And I got the same error output on this page:

    Before that output, I found:

    run-parts -v debian/tests
    run-parts: executing debian/tests/README
    run-parts: failed to exec debian/tests/README: Exec format error
    run-parts: debian/tests/README exited with return code 1
    run-parts: executing debian/tests/check-aliases

    So I ‘rm’ed debian/tests/README, then everything is OK.

    May it helps.

    • What were the permission for README in that directory? It sounds like the file was set for executable.

      • Qinglin Ye

        Yes, it’s executable.

        -rwxrwxrwx 1 root root 1134 2011-11-12 12:06 README*

        I didn’t set the permission manually, it must be a bug.

        • First you pulled the repository as root, not a good thing to do, you really should do that as a normal user.

          When you pull a repository with git the file permissions are set as well by git. I have a a feeling all file rights are set to 777 in the entire repository. Not sure how it happened though.

          • Qinglin Ye

            Your reply leads me to notice the permissions of the other files. They are all set to root/777, including files outside the repository.

            I am using a wubi-installed Ubuntu, is that cause the problem?

            Thank you.

          • I never used the wubi-installed version, But I’m pretty sure that might be the cause of the wrong rights. As it’s running on a Windows box and Linux and Windows rights don;t really go hand-in-hand they might have opted to set the right to 777 for the wubi-installation.

  • it is working

    for “””I followed this pretty much verbatim””” guys,
    are you sure you replaced “i386” with “amd64” in your i386 based PCs??

  • Dan

    “small caps”? Do you mean “lowercase”?

    • Peter

      Yup lowercase.

  • spybee

    Nice tutorial!! However..

    It is not very wise to work as an admin when you compile your source code!! Use sudo instead.

    • Peter

      You are right and that’s why you exit the root shell after the preparations.

      apt-get install git libncurses5 libncurses5-dev libnewt-dev

  • Erik

    Thanks a lot for this. Very easy to follow – I actually used this page with along with the one for Natty to compile a 3.2 kernel for my Ubuntu Studio 11.04 install. Just substituted ‘precise’ in place of ‘oneiric’ in the section ‘getting the source’.
    Thank you.

  • plmegalo

    A tips to make the compile process go faster :
    just before running compilation, type the following command line :


    Where “n” can be from 2 to 8
    For instance “2” for a core2 and “8” for i7

    • Peter

      This should already be build in the scripts provided by Canonical.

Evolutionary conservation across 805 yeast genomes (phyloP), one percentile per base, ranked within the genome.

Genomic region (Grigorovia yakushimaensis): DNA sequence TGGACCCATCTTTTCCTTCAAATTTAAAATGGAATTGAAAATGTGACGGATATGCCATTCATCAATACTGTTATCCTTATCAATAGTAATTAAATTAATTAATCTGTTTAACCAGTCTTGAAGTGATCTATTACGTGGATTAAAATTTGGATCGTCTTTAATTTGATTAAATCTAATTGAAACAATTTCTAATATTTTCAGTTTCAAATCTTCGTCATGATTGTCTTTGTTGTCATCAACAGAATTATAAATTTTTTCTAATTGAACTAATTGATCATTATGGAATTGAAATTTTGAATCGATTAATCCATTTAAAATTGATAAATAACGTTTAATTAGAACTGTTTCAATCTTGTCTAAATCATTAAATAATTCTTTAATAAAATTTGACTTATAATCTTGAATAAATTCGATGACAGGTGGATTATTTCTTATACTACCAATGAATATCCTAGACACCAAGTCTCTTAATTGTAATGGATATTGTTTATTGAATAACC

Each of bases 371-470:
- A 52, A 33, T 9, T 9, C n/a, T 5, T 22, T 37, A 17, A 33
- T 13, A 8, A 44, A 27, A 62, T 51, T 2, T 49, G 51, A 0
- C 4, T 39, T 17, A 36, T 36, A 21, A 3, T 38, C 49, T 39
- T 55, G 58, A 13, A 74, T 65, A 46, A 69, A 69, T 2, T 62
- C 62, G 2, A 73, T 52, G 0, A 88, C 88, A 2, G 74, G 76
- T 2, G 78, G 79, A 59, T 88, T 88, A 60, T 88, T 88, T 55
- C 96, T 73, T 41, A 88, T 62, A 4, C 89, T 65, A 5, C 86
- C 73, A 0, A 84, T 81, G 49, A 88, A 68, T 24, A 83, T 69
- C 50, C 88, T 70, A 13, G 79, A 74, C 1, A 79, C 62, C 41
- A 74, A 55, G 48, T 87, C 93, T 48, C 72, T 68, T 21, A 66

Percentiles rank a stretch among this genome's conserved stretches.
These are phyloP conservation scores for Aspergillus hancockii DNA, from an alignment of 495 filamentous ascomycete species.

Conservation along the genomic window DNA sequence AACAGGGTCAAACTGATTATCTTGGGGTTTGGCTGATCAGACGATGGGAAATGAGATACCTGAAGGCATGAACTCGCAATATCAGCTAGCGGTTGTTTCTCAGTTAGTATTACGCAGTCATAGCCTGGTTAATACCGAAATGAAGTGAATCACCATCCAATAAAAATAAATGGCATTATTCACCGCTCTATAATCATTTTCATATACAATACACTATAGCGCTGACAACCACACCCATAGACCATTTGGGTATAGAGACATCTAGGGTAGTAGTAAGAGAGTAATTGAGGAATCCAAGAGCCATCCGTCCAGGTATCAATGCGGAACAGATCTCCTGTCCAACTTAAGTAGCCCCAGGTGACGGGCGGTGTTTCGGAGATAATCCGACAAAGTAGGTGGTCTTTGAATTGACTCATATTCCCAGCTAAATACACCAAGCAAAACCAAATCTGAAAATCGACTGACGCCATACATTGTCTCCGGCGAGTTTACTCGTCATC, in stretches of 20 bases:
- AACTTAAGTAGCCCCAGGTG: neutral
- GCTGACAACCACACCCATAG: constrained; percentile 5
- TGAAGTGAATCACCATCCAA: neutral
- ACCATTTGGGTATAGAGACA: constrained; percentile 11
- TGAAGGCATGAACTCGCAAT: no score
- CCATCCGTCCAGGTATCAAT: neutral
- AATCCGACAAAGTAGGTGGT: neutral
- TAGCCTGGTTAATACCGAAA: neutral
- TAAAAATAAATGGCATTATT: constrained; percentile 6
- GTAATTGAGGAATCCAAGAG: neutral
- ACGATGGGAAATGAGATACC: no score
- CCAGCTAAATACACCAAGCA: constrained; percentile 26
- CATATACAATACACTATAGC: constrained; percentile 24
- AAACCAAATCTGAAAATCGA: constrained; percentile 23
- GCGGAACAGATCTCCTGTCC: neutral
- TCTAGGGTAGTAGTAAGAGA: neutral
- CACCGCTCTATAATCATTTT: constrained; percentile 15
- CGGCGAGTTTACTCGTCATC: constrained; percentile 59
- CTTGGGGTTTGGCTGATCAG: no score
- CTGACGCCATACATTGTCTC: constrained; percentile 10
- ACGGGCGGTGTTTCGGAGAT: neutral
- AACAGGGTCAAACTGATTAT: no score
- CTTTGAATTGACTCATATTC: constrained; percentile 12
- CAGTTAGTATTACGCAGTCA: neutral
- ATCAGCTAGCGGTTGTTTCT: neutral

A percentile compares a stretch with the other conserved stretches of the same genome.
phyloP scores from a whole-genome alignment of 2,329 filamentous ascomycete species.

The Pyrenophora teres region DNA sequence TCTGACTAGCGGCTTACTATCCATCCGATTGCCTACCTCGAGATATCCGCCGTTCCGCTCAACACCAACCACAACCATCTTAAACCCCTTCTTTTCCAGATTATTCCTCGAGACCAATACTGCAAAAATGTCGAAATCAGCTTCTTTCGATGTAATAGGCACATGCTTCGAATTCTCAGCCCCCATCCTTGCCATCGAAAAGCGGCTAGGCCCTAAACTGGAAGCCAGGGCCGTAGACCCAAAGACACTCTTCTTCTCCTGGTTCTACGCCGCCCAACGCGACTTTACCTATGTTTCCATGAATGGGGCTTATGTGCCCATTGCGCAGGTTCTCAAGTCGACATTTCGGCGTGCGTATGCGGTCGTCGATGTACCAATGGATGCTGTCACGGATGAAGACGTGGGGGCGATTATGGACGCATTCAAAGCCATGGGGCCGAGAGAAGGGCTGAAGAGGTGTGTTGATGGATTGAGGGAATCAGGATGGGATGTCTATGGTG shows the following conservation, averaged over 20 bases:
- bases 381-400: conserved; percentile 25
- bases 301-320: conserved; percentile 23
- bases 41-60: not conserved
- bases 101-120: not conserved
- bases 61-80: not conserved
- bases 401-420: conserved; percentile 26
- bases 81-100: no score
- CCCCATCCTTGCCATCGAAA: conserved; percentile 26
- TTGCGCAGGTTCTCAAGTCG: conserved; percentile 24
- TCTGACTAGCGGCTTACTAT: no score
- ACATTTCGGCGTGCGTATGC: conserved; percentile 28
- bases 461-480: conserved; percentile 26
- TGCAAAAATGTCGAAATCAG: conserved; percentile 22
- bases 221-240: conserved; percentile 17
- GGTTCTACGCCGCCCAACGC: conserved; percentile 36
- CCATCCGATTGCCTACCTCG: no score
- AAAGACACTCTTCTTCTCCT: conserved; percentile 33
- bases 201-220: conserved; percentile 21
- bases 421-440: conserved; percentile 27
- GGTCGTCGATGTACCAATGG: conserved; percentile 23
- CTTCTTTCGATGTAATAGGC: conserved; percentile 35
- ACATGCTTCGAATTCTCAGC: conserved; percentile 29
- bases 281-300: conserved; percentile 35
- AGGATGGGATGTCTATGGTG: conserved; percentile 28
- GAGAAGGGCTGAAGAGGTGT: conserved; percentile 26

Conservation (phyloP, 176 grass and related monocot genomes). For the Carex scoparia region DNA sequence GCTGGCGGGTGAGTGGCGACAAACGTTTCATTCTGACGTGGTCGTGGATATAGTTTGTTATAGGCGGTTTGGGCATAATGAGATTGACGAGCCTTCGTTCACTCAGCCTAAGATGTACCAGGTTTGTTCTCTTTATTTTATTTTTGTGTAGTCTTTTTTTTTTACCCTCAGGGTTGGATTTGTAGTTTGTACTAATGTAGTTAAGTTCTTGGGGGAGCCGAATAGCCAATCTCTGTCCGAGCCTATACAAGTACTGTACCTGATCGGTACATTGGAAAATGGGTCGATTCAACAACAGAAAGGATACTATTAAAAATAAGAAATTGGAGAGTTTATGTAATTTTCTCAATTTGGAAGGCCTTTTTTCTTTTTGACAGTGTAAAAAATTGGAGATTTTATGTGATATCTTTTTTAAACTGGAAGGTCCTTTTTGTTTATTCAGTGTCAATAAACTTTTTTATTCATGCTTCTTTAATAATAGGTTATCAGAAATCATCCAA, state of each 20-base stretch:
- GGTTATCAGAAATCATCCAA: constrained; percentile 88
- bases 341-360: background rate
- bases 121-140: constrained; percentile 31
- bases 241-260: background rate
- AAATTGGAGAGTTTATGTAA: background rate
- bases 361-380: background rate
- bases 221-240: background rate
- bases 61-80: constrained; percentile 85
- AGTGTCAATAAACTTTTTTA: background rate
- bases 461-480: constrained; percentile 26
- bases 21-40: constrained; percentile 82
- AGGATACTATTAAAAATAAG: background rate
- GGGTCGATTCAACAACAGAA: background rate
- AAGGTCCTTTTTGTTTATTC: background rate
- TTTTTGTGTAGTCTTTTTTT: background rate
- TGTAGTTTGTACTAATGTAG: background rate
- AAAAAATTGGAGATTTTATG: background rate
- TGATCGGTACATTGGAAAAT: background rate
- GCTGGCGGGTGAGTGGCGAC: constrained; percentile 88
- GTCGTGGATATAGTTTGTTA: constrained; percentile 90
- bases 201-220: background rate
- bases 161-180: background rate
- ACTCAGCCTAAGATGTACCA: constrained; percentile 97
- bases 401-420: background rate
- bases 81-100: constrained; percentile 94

• plmegalo

        indeed, but that way you can fix it better for your machine (default would be 4 or 6 for i7 though 8 can still enhance speed, for instance ;))

  • Really nice,
    very cool sharing.

  • Abbas

    Hi Peter,
    I left a question, but couldn’t find answer,even my question was removed, is there a pre-condition to join this forum, as

  • Alexander

    My question is: how to build custom kernel with keeping module compatibility?
    What do I mean: when I built 3.0.0-14-generic kernel and installed it. But when loading proprietary kernel module I got:
    zinFrameDriver: disagrees about version of symbol module_layout
    Thanks in advance

    • Peter

      Not really sure if you can, it sounds like the zinFrameDriver isn’t compatible with the 3.0 kernel.

  • Alexander

    zinFrameDriver is compatible with 3.0.0-14-generic #23-Ubuntu kernel. But I need to customize this kernel and at the same time not to lose compatibility customized kernel with zinFrameDriver.

    • Peter

      The message also pops up when you run the same kernel version but a different configuration. Nothing you can do about that I guess.

  • I’m trying the instructions here. However, when I try to install build-dep, I get an error saying that package doesn’t exist. Is it a part of build-essentials, or do I need to add a different repository to find it?

    Have a great day:)

    • Scratch this comment. I tried combining all of the apt-get installs, and I included the apt-get build-dep command as one of the things to be installed… That’s what I get for taking shortcuts.

  • Ragu

    As many users pointed out, even i am getting the following error.

    ragu@ragu-VirtualBox:~/source$ skipabi=true skipmodule=true fakeroot debian/rules binary-x86
    make: *** No rule to make target `binary-x86′. Stop.

    I used x86 instead of i7.

    I tried to resolved the issue, by following the steps you mentioned i.e check for typos. So i cross checked the files for any typo, but everything looks fine.I have edited them properly with proper input.
    What could be the issue ?